Subject: Re: The Size Of The Sun
Date: Tue, 16 Feb 1999 15:37:25 GMT

In article <36C6DCCD.2877@ucla.edu>, Ned Wright  <elwright@ucla.edu> wrote:
>> How do you find out the distance to the sun?
>
>18th century: mount great expeditions to observe transits of
>Venus from widely separated spots on the Earth...

The transit-of-Venus approach, alas, never worked terribly well.  The
problem is that since Venus has an atmosphere, which refracts and diffuses
light, it's difficult to decide exactly when Venus has crossed the edge of
the Sun.
--
The good old days                   |  Henry Spencer   henry@spsystems.net
weren't.                            |      (aka henry@zoo.toronto.edu)

```

```From: sbharris@ix.netcom.com (Steven B. Harris)
Newsgroups: alt.sci.astro,alt.sci.physics,sci.physics,sci.space,
sci.space.science
Subject: Re: The Size Of The Sun
Date: 17 Feb 1999 06:32:45 GMT

In <36c94354.0@news.uni-bielefeld.de> Kresimir Kumericki
<kkumer@post.uni-bielefeld.de> writes:

>3rd century BC: Measure the angle between the Moon and the Sun when
>the Moon is in its first or last quarter (so that the angle
>Earth-Moon-Sun is 90 degrees. Knowing the distance to the Moon
>you have all that you need to determine all parameters of
>this triangle, including Earth-Sun distance. (Not a very
>precise method, though.)

Since the distance ratio is 400 to 1, you have to tell a difference
between a moon that is exactly half illuminated, and one that is
illuminated at an angle off that by artan(1/400) = .14 degrees.  Given
the fuzziness of the terminator and lack of telescopes, I really don't
think you can see the teminator well enough to see when the angle of
illumination moves 0.14 degrees.  You'd be lucky to tell 5 degrees.

```

```Newsgroups: alt.sci.planetary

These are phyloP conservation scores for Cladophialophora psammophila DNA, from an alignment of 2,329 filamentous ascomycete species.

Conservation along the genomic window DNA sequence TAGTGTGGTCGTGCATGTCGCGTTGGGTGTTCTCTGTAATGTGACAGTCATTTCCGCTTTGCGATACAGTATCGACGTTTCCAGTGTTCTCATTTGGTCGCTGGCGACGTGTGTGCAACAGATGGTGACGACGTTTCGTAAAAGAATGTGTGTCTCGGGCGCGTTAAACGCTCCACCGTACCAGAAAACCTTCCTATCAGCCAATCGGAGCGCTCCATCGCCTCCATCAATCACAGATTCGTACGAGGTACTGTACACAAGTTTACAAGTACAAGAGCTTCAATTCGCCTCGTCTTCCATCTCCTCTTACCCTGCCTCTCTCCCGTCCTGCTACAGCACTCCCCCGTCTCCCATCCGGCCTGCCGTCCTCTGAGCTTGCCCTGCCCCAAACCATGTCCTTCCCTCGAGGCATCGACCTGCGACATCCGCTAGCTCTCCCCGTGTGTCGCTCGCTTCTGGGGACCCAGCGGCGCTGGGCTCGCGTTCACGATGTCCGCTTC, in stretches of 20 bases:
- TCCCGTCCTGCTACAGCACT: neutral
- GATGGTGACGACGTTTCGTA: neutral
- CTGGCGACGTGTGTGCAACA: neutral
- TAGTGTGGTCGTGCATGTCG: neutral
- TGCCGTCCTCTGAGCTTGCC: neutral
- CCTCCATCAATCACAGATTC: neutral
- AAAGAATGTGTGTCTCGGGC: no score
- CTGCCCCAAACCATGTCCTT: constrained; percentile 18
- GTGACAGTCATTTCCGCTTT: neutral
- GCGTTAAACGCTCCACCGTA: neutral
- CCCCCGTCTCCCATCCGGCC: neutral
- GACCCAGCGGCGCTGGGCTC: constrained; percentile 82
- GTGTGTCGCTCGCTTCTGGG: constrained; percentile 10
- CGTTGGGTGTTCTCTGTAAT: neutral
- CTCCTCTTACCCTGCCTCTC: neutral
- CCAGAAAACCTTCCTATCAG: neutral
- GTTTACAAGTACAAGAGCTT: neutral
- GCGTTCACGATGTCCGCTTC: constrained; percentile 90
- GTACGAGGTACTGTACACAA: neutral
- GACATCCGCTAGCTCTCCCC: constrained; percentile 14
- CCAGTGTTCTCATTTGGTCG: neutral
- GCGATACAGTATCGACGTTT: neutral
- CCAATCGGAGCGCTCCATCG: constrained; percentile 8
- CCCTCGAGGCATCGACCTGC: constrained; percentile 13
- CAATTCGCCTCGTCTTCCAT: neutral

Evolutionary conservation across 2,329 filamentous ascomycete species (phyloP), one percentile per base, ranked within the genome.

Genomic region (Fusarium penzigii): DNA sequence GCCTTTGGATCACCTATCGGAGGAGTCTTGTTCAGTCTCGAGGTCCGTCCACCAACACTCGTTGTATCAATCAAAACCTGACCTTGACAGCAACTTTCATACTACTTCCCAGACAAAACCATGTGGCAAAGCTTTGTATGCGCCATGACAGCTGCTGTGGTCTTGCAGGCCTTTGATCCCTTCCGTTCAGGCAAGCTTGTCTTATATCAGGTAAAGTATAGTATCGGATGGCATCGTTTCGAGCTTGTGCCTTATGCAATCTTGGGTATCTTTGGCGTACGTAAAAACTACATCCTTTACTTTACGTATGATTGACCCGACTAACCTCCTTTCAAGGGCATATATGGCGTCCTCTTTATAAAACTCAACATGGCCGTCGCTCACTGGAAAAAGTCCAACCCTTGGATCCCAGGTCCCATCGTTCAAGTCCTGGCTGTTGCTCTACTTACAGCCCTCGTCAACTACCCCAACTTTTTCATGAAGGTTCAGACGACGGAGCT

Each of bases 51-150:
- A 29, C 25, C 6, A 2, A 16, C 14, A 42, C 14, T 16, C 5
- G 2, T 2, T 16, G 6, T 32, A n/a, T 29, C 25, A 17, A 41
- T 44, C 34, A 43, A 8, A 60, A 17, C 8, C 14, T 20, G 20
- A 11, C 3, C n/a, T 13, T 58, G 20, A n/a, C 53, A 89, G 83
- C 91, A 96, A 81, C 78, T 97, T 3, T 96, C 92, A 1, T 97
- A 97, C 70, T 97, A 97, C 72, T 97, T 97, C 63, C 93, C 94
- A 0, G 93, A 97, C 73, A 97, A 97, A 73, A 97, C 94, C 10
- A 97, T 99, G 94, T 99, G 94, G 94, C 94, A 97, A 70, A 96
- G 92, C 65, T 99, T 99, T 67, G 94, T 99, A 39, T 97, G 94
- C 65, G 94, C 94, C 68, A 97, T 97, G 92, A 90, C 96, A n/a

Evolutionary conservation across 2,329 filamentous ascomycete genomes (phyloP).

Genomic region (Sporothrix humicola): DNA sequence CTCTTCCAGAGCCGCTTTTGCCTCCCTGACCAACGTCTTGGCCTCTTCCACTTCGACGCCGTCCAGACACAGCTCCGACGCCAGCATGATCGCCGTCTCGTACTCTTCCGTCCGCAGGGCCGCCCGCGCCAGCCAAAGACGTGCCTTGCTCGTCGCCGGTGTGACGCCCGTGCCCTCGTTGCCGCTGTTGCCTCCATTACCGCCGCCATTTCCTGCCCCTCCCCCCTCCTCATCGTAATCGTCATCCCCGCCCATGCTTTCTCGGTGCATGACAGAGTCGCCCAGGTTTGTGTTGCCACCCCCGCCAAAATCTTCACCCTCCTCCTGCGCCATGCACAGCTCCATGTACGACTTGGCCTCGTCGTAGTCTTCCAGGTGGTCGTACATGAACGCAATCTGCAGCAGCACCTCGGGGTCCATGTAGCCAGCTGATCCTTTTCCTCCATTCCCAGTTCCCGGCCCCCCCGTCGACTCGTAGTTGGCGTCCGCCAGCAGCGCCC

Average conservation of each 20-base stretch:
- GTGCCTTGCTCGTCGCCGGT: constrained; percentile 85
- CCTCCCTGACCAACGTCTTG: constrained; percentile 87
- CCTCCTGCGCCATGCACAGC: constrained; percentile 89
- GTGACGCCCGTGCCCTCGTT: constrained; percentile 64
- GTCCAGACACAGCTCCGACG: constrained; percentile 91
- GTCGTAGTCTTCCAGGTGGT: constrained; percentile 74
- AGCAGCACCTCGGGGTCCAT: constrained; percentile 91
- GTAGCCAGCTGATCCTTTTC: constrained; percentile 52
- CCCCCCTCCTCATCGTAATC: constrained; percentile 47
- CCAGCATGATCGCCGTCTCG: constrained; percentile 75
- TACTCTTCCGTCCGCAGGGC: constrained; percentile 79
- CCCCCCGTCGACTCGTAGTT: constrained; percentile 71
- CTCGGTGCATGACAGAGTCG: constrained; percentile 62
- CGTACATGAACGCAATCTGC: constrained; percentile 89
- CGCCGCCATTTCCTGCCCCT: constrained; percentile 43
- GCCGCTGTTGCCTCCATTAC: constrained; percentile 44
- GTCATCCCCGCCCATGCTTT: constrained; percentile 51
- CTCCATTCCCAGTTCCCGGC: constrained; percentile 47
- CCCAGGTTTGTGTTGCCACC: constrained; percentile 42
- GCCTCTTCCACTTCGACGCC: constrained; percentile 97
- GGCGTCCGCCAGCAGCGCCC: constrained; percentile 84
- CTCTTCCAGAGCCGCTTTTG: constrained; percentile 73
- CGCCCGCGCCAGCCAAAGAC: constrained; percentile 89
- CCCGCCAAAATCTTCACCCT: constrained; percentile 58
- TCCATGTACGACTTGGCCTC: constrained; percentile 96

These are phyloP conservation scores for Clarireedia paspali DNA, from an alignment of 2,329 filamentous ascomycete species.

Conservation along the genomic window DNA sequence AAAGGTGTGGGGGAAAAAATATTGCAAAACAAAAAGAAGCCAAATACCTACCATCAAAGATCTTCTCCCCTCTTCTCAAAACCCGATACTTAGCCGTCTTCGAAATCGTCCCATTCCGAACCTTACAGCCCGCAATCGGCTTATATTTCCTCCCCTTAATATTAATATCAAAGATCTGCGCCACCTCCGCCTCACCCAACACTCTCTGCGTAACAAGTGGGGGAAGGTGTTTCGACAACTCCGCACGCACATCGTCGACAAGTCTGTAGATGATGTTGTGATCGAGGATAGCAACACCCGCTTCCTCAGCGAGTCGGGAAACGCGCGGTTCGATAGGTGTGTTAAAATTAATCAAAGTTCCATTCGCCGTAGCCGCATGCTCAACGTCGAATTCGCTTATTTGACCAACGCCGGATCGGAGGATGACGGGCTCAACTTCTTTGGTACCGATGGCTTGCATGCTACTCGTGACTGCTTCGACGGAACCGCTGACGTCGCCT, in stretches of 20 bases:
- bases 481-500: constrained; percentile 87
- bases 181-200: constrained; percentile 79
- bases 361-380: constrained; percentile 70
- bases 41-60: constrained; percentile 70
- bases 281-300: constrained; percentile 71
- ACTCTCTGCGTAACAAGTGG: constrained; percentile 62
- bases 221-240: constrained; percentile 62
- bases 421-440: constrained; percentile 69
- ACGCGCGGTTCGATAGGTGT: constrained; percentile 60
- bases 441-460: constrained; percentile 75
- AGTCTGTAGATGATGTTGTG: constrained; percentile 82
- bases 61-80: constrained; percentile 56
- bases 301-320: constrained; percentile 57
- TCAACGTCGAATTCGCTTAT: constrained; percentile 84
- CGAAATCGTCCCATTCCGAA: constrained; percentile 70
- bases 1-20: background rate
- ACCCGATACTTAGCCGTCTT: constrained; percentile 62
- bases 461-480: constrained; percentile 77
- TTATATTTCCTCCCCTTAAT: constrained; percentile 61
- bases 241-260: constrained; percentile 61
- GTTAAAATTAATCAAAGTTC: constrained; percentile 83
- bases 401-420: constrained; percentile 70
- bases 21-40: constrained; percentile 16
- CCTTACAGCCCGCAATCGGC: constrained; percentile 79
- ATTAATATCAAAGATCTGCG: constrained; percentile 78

From: henry@spsystems.net (Henry Spencer)
Subject: Re: Can anyone simply explain something to me?!?
Date: Wed, 17 Feb 1999 15:08:55 GMT

In article <36CA22FC.C00388FC@hotmail.com>,
William Giger  <lordsabiath@hotmail.com> wrote:
>Okay,  I guess I'm just stupid, but I really don't get exactly how they
>tell the distance of stars from the Earth...

It's not easy.

For nearby stars, you use parallax, measuring the star's exact position
against the "background" stars (which you hope are far away), and then
doing it again six months later, from the opposite side of Earth's orbit.

Hold your thumb up at arm's length.  Close your left eye, and note the
thumb's position against the background.  Open your left eye and close
your right, and note the thumb's position again.  It seemed to move,
because your eyes are a few centimeters apart and are viewing it from
slightly different angles.  If you measured the angle, and measured the
horizontal distance between your eyes, you could determine how long your
arm is without measuring it directly.

It's the same story with a star observed from opposite sides of Earth's
orbit:  it shifts its apparent position slightly, and by measuring how